Like so many designated Wilderness areas across the country, the Collegiate Peaks Wilderness was vulnerable to the threat of road construction and residential development via patches of private inholdings. Nestled amidst protected wilderness, this private land had the potential to block access, threaten critical wildlife and native plant habitat, and become home to anyone wanting to build a private residence within the designated wilderness.
It was nearly a decade ago when The Wilderness Land Trust first reached out to the owners of 19 acres of private property that connects the popular Grandview and Spotted Tail Lodes. Through continued conversations over the years and by partnering with the Independence Pass Foundation, The Wilderness Land Trust acquired two private inholdings within the Collegiate Peaks Wilderness in 2017. The 19 acres included in the purchase are comprised of the Grandview and Spotted Tail Lodes.
By acquiring these properties, the Trust not only removed the threat of development along a popular hiking trail, it preserved critical wildlife habitat for deer, elk, black bears and native plants that find refuge on the alpine ridges throughout the property.
It also ensures the survival of Eriophorum altaicum, commonly known as Alti or White Cottongrass. Karen Teague, executive director of the Independence Pass Foundation, says this unique perennial plant species was first discovered in Colorado in 1934. “The rare and wonderfully Dr. Seuss-like Altai Cottongrass is found in only a few high mountain areas in Colorado,” says Teague. “It is truly a special find for hikers enjoying the Grandview and Spotted Tail parcels, and now it is protected for all time. On behalf of everyone who loves Independence Pass and its unique flora, thank you Wilderness Land Trust!”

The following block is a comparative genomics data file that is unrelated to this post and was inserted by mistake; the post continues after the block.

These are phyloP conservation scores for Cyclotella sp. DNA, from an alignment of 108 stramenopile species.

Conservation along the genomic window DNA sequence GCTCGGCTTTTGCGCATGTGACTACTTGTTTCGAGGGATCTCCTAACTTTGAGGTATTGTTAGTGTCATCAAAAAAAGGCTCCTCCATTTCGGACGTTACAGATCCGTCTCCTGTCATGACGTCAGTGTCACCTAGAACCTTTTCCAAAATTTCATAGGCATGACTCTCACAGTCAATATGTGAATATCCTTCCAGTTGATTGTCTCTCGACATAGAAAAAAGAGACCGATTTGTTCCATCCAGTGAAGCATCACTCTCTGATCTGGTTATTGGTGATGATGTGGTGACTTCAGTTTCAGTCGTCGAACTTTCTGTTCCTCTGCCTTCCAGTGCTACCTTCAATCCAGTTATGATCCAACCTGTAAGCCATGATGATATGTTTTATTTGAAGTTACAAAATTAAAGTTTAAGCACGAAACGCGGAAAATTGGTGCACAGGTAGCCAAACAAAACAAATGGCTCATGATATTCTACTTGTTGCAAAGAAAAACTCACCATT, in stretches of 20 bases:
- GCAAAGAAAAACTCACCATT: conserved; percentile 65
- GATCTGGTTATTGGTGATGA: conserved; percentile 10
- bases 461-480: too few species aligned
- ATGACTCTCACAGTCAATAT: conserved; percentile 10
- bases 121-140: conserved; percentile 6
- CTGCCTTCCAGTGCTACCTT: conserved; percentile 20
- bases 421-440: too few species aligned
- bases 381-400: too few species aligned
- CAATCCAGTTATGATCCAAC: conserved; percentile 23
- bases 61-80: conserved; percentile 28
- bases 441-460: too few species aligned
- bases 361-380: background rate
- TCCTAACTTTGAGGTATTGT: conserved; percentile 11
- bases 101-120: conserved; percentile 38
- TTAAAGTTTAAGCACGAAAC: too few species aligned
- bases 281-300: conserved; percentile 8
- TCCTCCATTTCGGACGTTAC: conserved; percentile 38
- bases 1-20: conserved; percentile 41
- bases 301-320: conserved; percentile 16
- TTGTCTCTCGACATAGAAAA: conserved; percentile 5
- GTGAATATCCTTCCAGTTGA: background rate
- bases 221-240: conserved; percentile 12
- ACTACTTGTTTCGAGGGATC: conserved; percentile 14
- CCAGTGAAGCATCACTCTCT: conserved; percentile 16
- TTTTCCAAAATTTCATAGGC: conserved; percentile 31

Preservation of vital habitat for animals and plants such as Alti Cottongrass is a significant benefit of the work The Wilderness Land Trust brings to each project completed because it permanently removes a threat that can impede or prevent their survival. On the Grandview and Spotted Tail Lodes, the future looks very bright for this rare species of plant.
About The Independence Pass Foundation
The Independence Pass Foundation
, was established in 1990 to restore and protect the ecological, historical and aesthetic integrity of the independence Pass corridor and to encourage stewardship, safety, and appreciation of the Pass.